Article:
Elexa Dawson has been on a journey to explore her Indigenous roots through song.
Dawson, a member of the Citizen Potawatomi Nation and a descendant of the Cherokee Nation, is a longtime member of the local music scene. In 2018, she was awarded a fellowship from First Peoples Fund. First Peoples Fund was founded in 1995 to honor and support the Collective Spirit of First Peoples artists and culture bearers. Collective Spirit is “that which moves each of us to stand up and make a difference, to pass on ancestral knowledge and simply extend a hand of generosity.” The fund recognizes the power of art and culture to bring about positive change.
A founding member of Weda Skirts, Dawson released her first solo album, “Music Is Medicine,” on Lost Cowgirl Records in December 2019. The album was created through the experiences she had during her time as a First Peoples Fund fellow.
“For that project I was really wanting to put together my music with my passion for reclaiming Indigenous knowledge,” Dawson said. “Our Anishinaabe prophecies talk about the ‘seven fires.’ It’s thought by many that this is the time of the seven fires, when the people will retrace the path of the ancestors and reclaim those things that got left behind or taken away.”
That’s why Dawson’s album features seven original songs exploring generational connections, relationships and experiences she captured during her fellowship. Dawson was able to spend time with her relatives in Dowagiac, Michigan, spending time not only getting closer to her family, but also so the foods and recipes of Indigenous cultures. Many of those experiences inspired songs on the album, and as such, the songs are an “emotional journey” in many ways.
“I wanted to go up there and experience that because my relatives there still work with birch and maple and wild rice and those are some of the basics, along with berries, of our recipes,” Dawson said. “It was really great to learn more about Indigenous foods throughout that process. I was a little nervous about going at first because it’s a very tight community, as chefs and foods producers. My purpose as going was as a home-gardener and a lover of plants and a musician, so, it was a very interesting position for me to be in. But people were very welcoming.”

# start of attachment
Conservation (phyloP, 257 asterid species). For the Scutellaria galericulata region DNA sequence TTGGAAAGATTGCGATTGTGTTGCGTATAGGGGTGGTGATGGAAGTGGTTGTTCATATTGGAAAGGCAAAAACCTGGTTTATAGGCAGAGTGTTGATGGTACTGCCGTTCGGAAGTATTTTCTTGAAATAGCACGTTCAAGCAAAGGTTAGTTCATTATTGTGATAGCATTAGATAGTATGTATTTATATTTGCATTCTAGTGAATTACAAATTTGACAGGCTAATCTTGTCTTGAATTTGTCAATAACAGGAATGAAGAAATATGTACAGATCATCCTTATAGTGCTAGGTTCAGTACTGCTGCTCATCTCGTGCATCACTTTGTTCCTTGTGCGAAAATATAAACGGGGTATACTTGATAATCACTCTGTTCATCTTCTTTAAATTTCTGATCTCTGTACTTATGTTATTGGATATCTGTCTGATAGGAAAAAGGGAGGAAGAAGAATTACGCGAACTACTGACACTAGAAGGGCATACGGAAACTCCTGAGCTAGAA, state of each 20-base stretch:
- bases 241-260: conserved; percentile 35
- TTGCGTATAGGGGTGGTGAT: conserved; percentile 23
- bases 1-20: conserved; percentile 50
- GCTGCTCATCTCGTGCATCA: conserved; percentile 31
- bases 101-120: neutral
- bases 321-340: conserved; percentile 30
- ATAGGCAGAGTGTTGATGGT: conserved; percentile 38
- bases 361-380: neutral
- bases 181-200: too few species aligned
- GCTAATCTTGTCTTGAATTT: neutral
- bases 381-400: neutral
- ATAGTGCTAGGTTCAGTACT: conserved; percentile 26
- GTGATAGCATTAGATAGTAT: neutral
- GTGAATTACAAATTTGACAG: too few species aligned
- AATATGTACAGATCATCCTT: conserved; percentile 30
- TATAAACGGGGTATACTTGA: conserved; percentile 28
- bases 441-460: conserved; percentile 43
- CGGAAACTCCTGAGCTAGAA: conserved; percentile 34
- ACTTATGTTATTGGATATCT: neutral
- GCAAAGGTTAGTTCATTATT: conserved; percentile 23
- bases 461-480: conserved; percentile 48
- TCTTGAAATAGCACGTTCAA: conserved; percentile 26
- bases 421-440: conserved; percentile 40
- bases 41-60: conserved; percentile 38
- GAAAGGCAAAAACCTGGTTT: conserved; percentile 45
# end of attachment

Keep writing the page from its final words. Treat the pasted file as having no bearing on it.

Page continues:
Portions of that experience inspired “Circle Song.” This week, Dawson and Lost Cowgirl Records released a music video for that song, which was filmed at Dawson’s Chase County home and features footage of Dawson cooking Indigenous foods with foods from her home garden.
The song represents a call to return to earth, to reconnect and embrace what strings us all together.
“With ‘Circle Song’ I was really thinking about how humans have recently decided that we are above nature,” she said. “I really feel that we really need to be in the circle and we are not really above or below. We are all in the circle.”
Dawson said it made sense to incorporate food and gardening into a video for “Circle Song” because it has kept her busy. Usually on the road touring and playing shows, Dawson is one of the many performers who has been affected by the novel coronavirus pandemic.
“I had to recenter on home and hearth and do those things that connect me back to the place of food,” she said, adding that she had also attended another food summit in Taos, New Mexico in the past. The summits gave her glimpses at different styles of Indigenous cooking. “This year through stay-at-home, I really have been able to commit a lot of time to my garden. I really wish I had a garden like four-times the size of my garden.”
Dawson said she was thankful to Lost Cowgirl Records for supporting her work and providing a platform for her music.
“They are doing really great things with Americana and folk music,” she said. “They understand that I want to be authentic in my work and they have been a really great support and really good business partners.”
For more on Dawson and a link to her video, visit www.elexadawson.com.